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[visible change on] these issues of racism on campus.” Others share her frustration.Sarah Pascarella, a Boston-based writer and editor who graduated from AU in 2000, points to racism at AU dating back two decades.And there were no signs of an enrollment freefall at University of California, Davis, after a campus police officer doused student protesters with pepper spray in November 2011, which was captured on video and sparked national outrage.It’s unclear, though, how targeted acts directed at a small, underrepresented group—rather than random, unpredictable violence—translates to college choices.During the 1996-97 school year, the school’s student newspaper was accused of racism against a black student-government candidate after it cited a “fear” that she would only cater to certain students in its endorsement of her opponent.When the young woman protested, her letter-to-the-editor was published above a comic containing monkeys. “As an alumna, I'm appalled at what black students are experiencing at American University,” said Pascarella, who’s white.
However, the full impact of last month’s event on black students’ decision to enroll has yet to crystallize.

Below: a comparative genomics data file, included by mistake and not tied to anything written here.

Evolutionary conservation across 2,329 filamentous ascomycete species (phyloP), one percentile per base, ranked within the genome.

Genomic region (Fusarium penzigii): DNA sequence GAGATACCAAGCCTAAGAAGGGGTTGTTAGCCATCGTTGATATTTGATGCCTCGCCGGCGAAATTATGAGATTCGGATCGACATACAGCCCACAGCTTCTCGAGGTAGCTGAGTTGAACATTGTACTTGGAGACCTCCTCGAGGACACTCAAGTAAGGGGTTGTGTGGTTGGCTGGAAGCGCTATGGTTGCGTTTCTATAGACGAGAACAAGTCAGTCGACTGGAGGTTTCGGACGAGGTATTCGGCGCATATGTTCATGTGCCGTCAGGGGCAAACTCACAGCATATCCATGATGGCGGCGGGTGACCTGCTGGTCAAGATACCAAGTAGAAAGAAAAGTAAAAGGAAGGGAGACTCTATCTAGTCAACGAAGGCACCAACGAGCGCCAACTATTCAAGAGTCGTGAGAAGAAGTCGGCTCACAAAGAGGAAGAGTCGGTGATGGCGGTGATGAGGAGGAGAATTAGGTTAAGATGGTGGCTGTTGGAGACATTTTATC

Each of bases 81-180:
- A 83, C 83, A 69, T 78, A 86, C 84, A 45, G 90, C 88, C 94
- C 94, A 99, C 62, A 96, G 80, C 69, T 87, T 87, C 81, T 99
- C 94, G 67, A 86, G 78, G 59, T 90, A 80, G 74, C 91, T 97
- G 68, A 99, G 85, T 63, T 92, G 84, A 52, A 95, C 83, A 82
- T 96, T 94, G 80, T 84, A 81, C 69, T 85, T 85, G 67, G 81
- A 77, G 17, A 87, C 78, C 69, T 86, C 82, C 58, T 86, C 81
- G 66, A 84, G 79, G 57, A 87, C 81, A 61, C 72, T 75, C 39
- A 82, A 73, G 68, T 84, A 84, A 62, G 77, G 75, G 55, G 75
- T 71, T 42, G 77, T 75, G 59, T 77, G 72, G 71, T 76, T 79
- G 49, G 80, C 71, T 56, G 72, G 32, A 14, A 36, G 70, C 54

With another college-application season starting and a new crop of black students finalizing their selections, an overarching question persists: To what degree will racist incidents on college campuses—and colleges' response to those incidents—affect black-student enrollment?
At risk are colleges’ and universities’ reputations as champions of diversity, as well as black students’ academic success.
In a prepared statement, Teresa Flannery, AU’s vice president of communication, said the university sought to address last spring’s racist episode “directly and promptly” with current and prospective students.
Among the actions taken were a schoolwide community meeting and a webinar the first week of May for new students and families to address their worries.
In Gray’s observation, AU’s challenge is in translating the concern for black students into substantive action.